Gyricson was weeping.  He shook his head.
            Dans continued: “In that case this body could be any woman found in the Bene.  She goes into the pauper’s field.”
            Milo knelt to a box at the end of the table.  “There were a couple items found with this woman.”  He laid a pair of fine lady’s shoes on the shrouded form, made of red leather.  Against the white shroud the red was almost garish.  “You may think you recognize these; I remember Mistress Gyricson wearing something like them at Master Dans’s house.  But we should be careful; they may not be the same shoes.”
            Gyricson cleared his throat.  “Inside the left shoe, two letters: T and G.”
            “I didn’t know that.”  Milo kept his face plain.  He looked at the left shoe, then handed it to Ody Dans who passed it to Gyricson.  The young husband wept again.  “Oh gods.  Tilde.  Oh gods.”
            Milo had knelt to the box while Dans and Gyricson looked at the shoes.  “There was only one other thing.  This was found inside the woman’s tunic.  As a sheriff I’ve learned that women often have a secret pocket.”  He laid a thin, leather-covered object on the white shroud.  Dans snatched it up.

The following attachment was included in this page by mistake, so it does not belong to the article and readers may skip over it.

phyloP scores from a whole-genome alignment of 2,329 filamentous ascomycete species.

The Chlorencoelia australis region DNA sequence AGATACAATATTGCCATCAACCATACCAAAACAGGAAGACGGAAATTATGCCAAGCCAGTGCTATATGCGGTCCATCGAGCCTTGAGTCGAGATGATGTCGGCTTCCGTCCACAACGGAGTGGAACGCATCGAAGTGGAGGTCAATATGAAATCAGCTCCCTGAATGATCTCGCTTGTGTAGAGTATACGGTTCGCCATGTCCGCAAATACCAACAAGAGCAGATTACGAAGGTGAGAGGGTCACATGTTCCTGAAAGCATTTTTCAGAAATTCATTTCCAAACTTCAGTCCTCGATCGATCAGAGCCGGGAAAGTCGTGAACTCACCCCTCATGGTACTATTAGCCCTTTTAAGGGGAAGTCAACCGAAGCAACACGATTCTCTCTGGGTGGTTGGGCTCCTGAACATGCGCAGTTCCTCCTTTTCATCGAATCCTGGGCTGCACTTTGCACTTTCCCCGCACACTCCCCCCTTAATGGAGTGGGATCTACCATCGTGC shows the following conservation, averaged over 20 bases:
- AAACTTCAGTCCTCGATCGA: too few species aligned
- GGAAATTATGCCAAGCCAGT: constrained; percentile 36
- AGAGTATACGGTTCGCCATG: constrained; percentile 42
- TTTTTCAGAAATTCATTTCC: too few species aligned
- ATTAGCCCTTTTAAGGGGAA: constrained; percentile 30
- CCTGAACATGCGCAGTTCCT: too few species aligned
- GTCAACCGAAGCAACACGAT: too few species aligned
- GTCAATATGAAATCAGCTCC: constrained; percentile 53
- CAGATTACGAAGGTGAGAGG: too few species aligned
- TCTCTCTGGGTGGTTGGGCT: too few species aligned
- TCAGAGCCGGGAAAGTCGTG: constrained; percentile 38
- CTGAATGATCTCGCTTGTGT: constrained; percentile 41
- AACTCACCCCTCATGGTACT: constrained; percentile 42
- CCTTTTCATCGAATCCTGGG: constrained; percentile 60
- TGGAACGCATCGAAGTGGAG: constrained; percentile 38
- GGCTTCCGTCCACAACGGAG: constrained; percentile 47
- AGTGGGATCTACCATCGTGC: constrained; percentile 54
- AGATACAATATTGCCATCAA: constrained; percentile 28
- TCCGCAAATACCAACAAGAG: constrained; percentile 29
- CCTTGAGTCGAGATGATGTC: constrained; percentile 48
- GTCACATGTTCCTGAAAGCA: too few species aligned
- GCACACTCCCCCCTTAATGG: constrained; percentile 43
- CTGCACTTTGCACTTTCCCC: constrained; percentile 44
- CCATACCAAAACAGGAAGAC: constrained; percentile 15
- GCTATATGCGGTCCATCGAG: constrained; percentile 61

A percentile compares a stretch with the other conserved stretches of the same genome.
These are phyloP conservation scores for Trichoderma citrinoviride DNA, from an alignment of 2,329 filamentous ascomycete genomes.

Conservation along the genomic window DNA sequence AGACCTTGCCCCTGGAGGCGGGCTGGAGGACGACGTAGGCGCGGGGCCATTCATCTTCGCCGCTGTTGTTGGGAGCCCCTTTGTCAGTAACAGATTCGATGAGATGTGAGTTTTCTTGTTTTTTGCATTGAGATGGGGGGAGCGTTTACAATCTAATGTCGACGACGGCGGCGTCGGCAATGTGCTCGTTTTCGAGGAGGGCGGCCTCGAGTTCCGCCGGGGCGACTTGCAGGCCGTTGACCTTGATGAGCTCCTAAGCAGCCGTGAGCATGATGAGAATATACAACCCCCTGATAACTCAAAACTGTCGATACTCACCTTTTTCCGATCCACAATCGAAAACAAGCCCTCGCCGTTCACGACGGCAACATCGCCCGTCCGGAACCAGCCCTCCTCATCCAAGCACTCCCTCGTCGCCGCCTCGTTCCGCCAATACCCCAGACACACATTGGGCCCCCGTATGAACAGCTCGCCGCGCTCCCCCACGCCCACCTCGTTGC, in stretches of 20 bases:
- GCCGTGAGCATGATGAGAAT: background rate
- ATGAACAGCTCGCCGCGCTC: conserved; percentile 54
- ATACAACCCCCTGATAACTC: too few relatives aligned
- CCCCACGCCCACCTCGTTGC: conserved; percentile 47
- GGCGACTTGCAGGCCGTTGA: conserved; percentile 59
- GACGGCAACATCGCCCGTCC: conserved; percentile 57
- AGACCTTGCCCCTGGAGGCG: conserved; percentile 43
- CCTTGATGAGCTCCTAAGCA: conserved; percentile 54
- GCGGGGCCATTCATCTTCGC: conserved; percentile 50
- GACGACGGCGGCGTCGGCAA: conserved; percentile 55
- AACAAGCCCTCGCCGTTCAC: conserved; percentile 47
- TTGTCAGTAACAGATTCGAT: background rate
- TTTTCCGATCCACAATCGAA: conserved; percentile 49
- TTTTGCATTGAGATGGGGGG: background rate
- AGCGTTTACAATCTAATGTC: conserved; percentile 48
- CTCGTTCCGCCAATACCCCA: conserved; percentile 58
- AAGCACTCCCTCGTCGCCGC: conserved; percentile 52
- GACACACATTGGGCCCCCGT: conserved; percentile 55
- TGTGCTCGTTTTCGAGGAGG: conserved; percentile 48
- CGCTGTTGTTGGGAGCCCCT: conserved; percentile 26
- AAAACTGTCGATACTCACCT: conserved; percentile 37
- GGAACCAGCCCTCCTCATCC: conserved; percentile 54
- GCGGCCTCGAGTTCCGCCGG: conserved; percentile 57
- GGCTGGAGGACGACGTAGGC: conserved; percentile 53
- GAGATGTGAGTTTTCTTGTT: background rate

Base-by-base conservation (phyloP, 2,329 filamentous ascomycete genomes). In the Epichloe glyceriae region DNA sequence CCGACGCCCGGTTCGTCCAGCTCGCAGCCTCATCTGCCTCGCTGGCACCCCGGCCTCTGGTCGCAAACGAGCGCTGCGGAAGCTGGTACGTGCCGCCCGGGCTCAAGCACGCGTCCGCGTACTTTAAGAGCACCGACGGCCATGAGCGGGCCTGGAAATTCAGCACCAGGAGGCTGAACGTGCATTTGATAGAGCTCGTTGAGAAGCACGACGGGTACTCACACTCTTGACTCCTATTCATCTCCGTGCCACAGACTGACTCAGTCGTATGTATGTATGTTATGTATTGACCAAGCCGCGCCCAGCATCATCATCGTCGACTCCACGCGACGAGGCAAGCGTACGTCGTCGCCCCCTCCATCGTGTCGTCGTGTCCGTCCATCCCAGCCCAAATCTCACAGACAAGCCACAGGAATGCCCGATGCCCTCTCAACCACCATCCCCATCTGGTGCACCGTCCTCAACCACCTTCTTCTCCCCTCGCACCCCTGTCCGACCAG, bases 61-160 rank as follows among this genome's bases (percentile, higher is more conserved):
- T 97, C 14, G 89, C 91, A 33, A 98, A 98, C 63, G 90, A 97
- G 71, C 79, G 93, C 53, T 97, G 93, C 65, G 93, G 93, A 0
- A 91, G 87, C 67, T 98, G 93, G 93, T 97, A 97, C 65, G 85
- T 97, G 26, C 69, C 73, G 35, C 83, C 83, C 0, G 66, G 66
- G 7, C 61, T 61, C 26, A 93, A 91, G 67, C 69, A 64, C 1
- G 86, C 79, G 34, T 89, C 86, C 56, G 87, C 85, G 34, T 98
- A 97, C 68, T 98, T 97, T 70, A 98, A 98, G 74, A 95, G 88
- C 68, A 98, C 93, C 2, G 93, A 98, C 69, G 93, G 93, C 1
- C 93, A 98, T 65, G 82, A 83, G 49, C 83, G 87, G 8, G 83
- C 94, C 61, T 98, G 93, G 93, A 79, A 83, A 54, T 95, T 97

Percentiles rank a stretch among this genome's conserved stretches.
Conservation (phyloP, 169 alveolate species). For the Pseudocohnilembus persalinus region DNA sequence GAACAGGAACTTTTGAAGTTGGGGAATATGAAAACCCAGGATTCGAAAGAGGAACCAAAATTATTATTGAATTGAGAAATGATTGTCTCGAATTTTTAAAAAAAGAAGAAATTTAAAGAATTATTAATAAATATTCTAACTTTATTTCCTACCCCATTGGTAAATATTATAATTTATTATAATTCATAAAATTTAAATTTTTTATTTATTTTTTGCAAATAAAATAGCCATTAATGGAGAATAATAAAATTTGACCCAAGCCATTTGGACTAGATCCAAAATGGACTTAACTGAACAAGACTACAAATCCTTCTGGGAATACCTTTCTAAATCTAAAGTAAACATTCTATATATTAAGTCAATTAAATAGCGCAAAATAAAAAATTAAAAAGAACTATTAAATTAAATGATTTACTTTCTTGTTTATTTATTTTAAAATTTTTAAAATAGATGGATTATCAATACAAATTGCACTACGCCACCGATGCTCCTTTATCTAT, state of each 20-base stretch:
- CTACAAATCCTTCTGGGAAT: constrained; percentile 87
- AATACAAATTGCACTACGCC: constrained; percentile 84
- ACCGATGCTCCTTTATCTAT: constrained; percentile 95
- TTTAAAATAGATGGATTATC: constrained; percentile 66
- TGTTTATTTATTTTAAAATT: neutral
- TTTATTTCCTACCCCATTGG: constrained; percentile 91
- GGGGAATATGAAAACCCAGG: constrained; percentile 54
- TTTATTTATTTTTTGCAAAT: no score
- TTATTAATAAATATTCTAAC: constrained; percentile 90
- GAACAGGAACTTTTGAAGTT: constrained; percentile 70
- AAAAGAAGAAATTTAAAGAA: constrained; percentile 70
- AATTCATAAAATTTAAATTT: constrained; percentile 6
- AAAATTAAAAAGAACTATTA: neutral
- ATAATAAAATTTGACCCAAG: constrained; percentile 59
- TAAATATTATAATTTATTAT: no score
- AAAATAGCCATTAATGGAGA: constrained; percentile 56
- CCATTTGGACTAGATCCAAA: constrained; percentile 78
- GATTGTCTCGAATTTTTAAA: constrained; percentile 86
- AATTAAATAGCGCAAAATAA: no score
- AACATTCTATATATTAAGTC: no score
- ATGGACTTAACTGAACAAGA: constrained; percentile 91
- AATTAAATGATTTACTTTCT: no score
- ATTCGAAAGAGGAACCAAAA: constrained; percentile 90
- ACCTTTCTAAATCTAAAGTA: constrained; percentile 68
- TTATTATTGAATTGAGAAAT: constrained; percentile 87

“It’s mine!”  Dans unfolded the leather cover, revealing a few pages of dry paper.  He quickly satisfied himself that no pages were missing.  “Where did you get this?”
            Internally Milo exulted.  Apparently I lucked onto something he values.  “As I said, Master Dans, it was found on this body.”
            For once Dans’s round face was a study in anxiety, followed by relief.  He swallowed.  “It’s mine.  As you guessed, Mistress Gyricson must have taken it while she was my guest.  That makes her a thief.”  The bland face returned.  “But we need not speak ill of the dead.  I have my papers back, and whole.  Tilde Gyricson need not go into the pauper’s field, if her husband can pay for a proper burial.”
            Gyricson merely stared at the shrouded body, weeping.
            “Hah!  In that case . . . here.”  Ody Dans put some coins into the burial preparation woman’s hand.  “See that she goes into her own hole, in the west cemetery.”

Copyright © 2013 by Philip D. Smith.
All rights reserved.  International copyright secured.